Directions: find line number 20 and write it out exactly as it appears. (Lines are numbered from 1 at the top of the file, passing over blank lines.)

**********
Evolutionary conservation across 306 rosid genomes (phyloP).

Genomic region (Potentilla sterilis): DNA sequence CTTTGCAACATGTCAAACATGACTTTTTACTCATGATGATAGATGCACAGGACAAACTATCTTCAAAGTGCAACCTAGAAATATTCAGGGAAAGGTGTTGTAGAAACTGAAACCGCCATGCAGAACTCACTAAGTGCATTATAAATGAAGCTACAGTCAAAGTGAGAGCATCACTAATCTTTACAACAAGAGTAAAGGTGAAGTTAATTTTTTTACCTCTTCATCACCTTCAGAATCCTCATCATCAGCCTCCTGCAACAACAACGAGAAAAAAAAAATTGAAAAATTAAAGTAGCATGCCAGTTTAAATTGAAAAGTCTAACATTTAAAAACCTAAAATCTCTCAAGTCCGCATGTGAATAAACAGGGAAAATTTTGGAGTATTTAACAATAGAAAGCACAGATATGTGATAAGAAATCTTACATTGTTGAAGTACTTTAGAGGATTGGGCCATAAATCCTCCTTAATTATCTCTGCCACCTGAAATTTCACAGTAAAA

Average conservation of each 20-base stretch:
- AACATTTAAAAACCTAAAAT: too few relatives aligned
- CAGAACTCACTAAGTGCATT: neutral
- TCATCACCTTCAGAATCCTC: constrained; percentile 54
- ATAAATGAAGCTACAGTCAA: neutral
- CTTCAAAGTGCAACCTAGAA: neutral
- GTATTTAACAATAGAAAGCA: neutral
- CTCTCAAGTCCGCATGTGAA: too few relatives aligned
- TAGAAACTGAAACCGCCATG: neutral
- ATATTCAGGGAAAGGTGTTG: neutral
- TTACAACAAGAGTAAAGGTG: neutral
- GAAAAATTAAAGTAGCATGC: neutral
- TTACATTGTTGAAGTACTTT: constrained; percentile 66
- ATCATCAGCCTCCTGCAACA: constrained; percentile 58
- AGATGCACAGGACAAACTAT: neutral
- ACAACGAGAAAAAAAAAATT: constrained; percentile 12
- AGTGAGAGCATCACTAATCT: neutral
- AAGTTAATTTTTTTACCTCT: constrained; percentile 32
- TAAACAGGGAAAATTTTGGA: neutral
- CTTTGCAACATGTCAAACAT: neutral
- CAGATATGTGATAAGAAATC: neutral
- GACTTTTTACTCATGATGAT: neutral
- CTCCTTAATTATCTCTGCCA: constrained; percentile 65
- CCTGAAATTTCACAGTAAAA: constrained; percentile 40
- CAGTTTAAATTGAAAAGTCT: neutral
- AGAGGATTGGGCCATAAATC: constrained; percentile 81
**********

- AAGTTAATTTTTTTACCTCT: constrained; percentile 32